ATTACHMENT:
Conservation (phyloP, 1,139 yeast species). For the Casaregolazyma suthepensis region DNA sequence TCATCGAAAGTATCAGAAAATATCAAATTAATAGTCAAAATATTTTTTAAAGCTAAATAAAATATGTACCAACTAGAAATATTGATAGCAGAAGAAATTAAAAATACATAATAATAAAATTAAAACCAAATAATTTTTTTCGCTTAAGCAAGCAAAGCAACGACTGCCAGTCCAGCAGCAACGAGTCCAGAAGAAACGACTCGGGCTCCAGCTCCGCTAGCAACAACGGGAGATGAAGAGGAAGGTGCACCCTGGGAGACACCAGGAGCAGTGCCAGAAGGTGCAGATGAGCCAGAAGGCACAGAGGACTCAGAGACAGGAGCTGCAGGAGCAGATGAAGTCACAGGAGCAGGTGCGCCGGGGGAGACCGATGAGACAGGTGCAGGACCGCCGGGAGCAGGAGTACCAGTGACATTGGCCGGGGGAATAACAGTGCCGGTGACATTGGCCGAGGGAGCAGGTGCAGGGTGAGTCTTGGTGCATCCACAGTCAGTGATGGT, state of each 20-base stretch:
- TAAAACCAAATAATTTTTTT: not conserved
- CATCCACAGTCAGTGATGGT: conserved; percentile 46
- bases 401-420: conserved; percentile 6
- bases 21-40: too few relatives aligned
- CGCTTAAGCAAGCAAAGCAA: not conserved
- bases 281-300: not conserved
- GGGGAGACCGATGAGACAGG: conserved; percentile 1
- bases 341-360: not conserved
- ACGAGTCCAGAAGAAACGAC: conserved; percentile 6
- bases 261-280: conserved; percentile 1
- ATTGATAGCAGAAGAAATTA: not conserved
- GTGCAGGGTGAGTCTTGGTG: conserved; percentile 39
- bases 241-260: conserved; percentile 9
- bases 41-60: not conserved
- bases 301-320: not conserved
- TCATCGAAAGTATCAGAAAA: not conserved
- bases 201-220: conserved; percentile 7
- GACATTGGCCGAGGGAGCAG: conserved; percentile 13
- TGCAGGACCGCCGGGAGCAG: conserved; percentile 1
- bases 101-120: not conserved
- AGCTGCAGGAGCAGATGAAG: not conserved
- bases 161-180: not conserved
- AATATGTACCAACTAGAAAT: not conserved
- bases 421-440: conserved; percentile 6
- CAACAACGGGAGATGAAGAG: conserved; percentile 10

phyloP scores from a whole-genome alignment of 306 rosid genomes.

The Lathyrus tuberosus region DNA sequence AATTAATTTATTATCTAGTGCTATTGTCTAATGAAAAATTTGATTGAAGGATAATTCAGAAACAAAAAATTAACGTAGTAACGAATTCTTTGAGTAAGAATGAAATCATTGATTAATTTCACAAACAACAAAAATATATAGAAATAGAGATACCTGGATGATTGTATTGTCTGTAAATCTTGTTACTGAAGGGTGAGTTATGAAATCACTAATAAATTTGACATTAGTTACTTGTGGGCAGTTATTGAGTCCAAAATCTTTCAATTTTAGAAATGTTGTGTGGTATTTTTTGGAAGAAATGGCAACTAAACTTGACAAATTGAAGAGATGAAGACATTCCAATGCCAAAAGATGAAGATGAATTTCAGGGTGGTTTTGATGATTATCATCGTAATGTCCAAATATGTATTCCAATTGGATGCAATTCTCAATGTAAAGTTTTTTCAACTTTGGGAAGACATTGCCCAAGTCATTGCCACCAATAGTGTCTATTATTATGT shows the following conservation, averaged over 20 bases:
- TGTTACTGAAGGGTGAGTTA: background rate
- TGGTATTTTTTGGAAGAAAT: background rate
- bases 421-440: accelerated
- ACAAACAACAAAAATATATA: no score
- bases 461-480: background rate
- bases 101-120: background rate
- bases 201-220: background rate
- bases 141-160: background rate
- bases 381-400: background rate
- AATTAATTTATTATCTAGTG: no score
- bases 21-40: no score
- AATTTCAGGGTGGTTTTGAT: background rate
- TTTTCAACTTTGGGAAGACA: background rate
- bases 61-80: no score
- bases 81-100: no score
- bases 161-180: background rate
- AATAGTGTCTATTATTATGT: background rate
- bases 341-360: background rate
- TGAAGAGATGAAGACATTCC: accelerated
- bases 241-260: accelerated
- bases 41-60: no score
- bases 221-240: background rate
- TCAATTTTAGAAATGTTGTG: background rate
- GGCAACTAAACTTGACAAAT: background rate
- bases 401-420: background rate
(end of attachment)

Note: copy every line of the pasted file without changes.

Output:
Conservation (phyloP, 1,139 yeast species). For the Casaregolazyma suthepensis region DNA sequence TCATCGAAAGTATCAGAAAATATCAAATTAATAGTCAAAATATTTTTTAAAGCTAAATAAAATATGTACCAACTAGAAATATTGATAGCAGAAGAAATTAAAAATACATAATAATAAAATTAAAACCAAATAATTTTTTTCGCTTAAGCAAGCAAAGCAACGACTGCCAGTCCAGCAGCAACGAGTCCAGAAGAAACGACTCGGGCTCCAGCTCCGCTAGCAACAACGGGAGATGAAGAGGAAGGTGCACCCTGGGAGACACCAGGAGCAGTGCCAGAAGGTGCAGATGAGCCAGAAGGCACAGAGGACTCAGAGACAGGAGCTGCAGGAGCAGATGAAGTCACAGGAGCAGGTGCGCCGGGGGAGACCGATGAGACAGGTGCAGGACCGCCGGGAGCAGGAGTACCAGTGACATTGGCCGGGGGAATAACAGTGCCGGTGACATTGGCCGAGGGAGCAGGTGCAGGGTGAGTCTTGGTGCATCCACAGTCAGTGATGGT, state of each 20-base stretch:
- TAAAACCAAATAATTTTTTT: not conserved
- CATCCACAGTCAGTGATGGT: conserved; percentile 46
- bases 401-420: conserved; percentile 6
- bases 21-40: too few relatives aligned
- CGCTTAAGCAAGCAAAGCAA: not conserved
- bases 281-300: not conserved
- GGGGAGACCGATGAGACAGG: conserved; percentile 1
- bases 341-360: not conserved
- ACGAGTCCAGAAGAAACGAC: conserved; percentile 6
- bases 261-280: conserved; percentile 1
- ATTGATAGCAGAAGAAATTA: not conserved
- GTGCAGGGTGAGTCTTGGTG: conserved; percentile 39
- bases 241-260: conserved; percentile 9
- bases 41-60: not conserved
- bases 301-320: not conserved
- TCATCGAAAGTATCAGAAAA: not conserved
- bases 201-220: conserved; percentile 7
- GACATTGGCCGAGGGAGCAG: conserved; percentile 13
- TGCAGGACCGCCGGGAGCAG: conserved; percentile 1
- bases 101-120: not conserved
- AGCTGCAGGAGCAGATGAAG: not conserved
- bases 161-180: not conserved
- AATATGTACCAACTAGAAAT: not conserved
- bases 421-440: conserved; percentile 6
- CAACAACGGGAGATGAAGAG: conserved; percentile 10

phyloP scores from a whole-genome alignment of 306 rosid genomes.

The Lathyrus tuberosus region DNA sequence AATTAATTTATTATCTAGTGCTATTGTCTAATGAAAAATTTGATTGAAGGATAATTCAGAAACAAAAAATTAACGTAGTAACGAATTCTTTGAGTAAGAATGAAATCATTGATTAATTTCACAAACAACAAAAATATATAGAAATAGAGATACCTGGATGATTGTATTGTCTGTAAATCTTGTTACTGAAGGGTGAGTTATGAAATCACTAATAAATTTGACATTAGTTACTTGTGGGCAGTTATTGAGTCCAAAATCTTTCAATTTTAGAAATGTTGTGTGGTATTTTTTGGAAGAAATGGCAACTAAACTTGACAAATTGAAGAGATGAAGACATTCCAATGCCAAAAGATGAAGATGAATTTCAGGGTGGTTTTGATGATTATCATCGTAATGTCCAAATATGTATTCCAATTGGATGCAATTCTCAATGTAAAGTTTTTTCAACTTTGGGAAGACATTGCCCAAGTCATTGCCACCAATAGTGTCTATTATTATGT shows the following conservation, averaged over 20 bases:
- TGTTACTGAAGGGTGAGTTA: background rate
- TGGTATTTTTTGGAAGAAAT: background rate
- bases 421-440: accelerated
- ACAAACAACAAAAATATATA: no score
- bases 461-480: background rate
- bases 101-120: background rate
- bases 201-220: background rate
- bases 141-160: background rate
- bases 381-400: background rate
- AATTAATTTATTATCTAGTG: no score
- bases 21-40: no score
- AATTTCAGGGTGGTTTTGAT: background rate
- TTTTCAACTTTGGGAAGACA: background rate
- bases 61-80: no score
- bases 81-100: no score
- bases 161-180: background rate
- AATAGTGTCTATTATTATGT: background rate
- bases 341-360: background rate
- TGAAGAGATGAAGACATTCC: accelerated
- bases 241-260: accelerated
- bases 41-60: no score
- bases 221-240: background rate
- TCAATTTTAGAAATGTTGTG: background rate
- GGCAACTAAACTTGACAAAT: background rate
- bases 401-420: background rate